At the moment live in a small community here in Norway. To say that it is remote is an understatement. The road ends here. If you have come this far, you have come far. Here people have lived for generations, growing their potatoes, herding their cows and hunting for moose. They have watched the seasons change and the weather take it’s toll. Big events are events such as birthdays and 4H graduations. They cut wood for the fires that will get them through the winter. I think it sounds so romantic and simple. It feels safe and wholesome. People who make a living growing cucumbers must have good values. There is therapy in looking over potato fields ready for harvest, not to mention wheat and barley. Where I go running there are cabbage fields and carrots. My community is like a big vegetable soup.
Some days though, I feel a little claustrophobic. Like today.
All the people at the office where Partners rents a room had lunch together. And when we have lunch, the conversation will take us far. We explore new ideas. And usually the new ideas come with me. Like the day Steve and I brought an avocado. The poor avocado got passed around and smelled and touched by all. Some said they had seen one before, but none had never tasted one. Today I brought salad dressing consisting of balsamic vinegar and olive oil. A radical thing to eat for a people group who mostly stick to Thousand Island. We passed the dressing around and everybody tasted a little. It was not too spicy, was the verdict. Several said they would consider eating it again.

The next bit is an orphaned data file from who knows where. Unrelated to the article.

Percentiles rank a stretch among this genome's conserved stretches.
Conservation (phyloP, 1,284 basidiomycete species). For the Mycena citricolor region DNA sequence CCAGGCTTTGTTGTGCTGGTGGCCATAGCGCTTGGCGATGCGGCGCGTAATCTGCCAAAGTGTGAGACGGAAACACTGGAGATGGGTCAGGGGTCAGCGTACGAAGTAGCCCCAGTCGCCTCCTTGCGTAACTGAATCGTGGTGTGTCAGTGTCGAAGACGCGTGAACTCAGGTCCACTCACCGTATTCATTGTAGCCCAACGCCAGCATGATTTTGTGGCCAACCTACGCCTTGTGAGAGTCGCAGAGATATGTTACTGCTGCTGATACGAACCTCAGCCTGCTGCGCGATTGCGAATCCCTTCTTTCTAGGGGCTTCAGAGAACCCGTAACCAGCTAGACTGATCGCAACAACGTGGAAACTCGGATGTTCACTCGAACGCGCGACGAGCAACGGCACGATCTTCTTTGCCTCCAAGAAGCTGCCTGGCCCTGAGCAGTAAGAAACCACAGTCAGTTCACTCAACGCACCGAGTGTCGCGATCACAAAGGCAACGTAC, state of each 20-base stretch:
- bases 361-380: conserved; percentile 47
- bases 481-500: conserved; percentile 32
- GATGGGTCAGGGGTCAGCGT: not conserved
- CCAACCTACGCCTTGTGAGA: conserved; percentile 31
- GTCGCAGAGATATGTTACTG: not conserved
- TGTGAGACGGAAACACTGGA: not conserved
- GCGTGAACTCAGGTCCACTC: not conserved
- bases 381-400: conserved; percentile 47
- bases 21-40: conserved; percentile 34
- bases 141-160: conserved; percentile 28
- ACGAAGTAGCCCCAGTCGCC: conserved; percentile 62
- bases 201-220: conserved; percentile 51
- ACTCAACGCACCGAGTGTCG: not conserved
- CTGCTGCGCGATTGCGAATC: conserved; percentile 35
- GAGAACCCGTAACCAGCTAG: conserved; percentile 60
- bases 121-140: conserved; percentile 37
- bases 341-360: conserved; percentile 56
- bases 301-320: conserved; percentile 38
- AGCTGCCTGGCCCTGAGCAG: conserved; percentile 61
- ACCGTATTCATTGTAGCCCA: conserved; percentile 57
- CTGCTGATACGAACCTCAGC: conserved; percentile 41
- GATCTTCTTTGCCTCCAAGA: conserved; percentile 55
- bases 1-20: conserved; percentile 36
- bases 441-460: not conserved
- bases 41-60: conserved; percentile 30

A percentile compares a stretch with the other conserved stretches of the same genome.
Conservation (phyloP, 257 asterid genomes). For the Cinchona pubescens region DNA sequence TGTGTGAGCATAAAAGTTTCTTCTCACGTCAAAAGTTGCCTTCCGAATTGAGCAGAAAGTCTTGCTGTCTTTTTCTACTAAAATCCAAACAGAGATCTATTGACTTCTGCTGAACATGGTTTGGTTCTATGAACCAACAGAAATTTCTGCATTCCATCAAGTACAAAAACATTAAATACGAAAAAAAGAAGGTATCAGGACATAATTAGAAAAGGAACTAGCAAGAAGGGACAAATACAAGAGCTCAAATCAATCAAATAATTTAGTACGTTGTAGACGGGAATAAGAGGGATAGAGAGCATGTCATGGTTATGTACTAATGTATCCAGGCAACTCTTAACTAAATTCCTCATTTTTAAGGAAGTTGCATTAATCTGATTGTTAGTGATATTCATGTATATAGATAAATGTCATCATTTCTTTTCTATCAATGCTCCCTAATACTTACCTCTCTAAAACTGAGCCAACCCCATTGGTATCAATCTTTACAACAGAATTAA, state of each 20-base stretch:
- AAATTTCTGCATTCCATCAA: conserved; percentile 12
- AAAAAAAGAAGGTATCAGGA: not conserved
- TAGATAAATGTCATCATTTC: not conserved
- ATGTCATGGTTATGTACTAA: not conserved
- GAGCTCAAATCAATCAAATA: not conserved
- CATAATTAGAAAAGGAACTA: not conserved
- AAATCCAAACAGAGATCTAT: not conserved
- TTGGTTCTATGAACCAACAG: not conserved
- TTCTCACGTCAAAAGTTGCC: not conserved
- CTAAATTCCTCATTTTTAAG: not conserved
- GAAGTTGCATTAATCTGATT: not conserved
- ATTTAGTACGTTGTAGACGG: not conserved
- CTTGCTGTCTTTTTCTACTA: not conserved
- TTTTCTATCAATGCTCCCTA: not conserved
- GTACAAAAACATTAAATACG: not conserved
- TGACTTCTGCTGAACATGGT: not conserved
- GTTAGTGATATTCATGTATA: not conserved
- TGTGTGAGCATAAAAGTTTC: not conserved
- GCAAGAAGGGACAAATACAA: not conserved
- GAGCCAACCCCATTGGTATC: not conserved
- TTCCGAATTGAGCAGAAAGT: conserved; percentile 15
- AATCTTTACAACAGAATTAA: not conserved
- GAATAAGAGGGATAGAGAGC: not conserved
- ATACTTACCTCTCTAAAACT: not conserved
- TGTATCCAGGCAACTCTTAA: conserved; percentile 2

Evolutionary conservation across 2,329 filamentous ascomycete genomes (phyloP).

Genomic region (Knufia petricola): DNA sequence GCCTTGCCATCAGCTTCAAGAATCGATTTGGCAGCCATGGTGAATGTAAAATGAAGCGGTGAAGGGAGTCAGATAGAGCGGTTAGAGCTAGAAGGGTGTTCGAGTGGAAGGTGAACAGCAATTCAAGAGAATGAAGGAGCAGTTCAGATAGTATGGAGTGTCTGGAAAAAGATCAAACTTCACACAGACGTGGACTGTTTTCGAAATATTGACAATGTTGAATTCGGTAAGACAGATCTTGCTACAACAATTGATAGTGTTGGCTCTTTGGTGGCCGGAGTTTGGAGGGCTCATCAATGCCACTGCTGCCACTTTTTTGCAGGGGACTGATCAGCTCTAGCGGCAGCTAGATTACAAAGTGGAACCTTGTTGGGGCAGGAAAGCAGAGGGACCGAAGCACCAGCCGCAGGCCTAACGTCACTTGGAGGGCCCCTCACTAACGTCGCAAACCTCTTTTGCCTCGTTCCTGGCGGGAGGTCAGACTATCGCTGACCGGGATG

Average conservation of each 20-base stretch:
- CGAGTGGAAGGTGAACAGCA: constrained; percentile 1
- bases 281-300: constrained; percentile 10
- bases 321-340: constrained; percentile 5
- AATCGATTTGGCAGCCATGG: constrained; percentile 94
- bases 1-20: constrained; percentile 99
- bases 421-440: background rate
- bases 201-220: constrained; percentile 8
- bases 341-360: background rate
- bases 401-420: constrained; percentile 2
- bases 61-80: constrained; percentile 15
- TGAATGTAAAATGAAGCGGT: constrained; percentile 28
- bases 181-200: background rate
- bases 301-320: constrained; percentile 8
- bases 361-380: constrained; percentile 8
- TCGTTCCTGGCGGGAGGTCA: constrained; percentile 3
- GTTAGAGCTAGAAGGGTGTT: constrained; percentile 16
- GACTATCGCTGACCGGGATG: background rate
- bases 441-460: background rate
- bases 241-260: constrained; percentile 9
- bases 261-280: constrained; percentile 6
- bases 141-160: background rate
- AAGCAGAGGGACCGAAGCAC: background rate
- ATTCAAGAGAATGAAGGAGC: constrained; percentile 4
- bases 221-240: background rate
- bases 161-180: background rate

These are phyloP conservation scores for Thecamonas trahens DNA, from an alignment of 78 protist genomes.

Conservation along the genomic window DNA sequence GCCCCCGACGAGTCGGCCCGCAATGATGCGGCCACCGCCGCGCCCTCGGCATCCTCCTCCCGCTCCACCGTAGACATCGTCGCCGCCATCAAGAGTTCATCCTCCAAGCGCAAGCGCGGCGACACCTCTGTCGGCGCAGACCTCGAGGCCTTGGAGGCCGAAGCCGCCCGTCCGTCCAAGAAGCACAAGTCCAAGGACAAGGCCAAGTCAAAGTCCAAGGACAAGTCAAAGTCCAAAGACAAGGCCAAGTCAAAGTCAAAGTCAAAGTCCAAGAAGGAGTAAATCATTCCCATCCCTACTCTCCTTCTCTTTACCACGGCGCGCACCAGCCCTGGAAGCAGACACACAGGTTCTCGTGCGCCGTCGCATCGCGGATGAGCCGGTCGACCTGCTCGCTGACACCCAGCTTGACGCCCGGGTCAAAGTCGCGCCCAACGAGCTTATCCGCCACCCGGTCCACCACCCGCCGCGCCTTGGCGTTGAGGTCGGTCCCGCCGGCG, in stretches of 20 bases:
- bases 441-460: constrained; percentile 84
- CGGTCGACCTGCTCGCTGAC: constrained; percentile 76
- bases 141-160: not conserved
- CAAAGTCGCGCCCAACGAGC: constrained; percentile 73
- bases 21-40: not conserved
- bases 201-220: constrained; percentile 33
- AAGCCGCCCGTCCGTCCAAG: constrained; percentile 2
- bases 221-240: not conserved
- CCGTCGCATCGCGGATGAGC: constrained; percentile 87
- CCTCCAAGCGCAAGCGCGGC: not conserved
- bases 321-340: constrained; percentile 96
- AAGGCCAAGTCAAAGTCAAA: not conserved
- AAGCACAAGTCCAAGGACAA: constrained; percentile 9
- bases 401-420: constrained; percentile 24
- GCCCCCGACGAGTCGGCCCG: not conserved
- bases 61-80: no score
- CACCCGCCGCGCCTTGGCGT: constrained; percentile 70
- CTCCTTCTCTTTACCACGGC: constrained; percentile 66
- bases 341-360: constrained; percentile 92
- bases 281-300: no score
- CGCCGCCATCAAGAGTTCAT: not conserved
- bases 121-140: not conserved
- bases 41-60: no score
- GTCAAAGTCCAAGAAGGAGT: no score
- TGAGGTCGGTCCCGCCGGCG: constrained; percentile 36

Somehow, from the dressing the conversation turned to pork. And this is an area where there is a lot to say. Ribs is a great topic. We talk about ribs a lot. Some get sick when they eat them, but they eat it anyway because it is yummy. But from the ribs it went to the pig’s head. And now there was talk about how you get the meat out from the head. And that with some patience, as long as you dig through the veins, the webs and the mess in the head, you will actually end up with well over a plate full of the best meat you can imagine. Many came with input on this, and by the end of lunch my balsamic vinegar was forgotten and all we were left with was the idea of a desecrated pig’s head.
I like this place and it’s people. I like the beauty and the fresh smell of cow dung. I like that the kids can go camping alone in the forest and that I can go running after dark. I like that people know my name at the grocery store, and that I can get vegetables straight from the farmer. But I wish that I would not have to be the one who introduced balsamic vinegar and other radical ideas. Imagine what it will be like the day I bring sushi.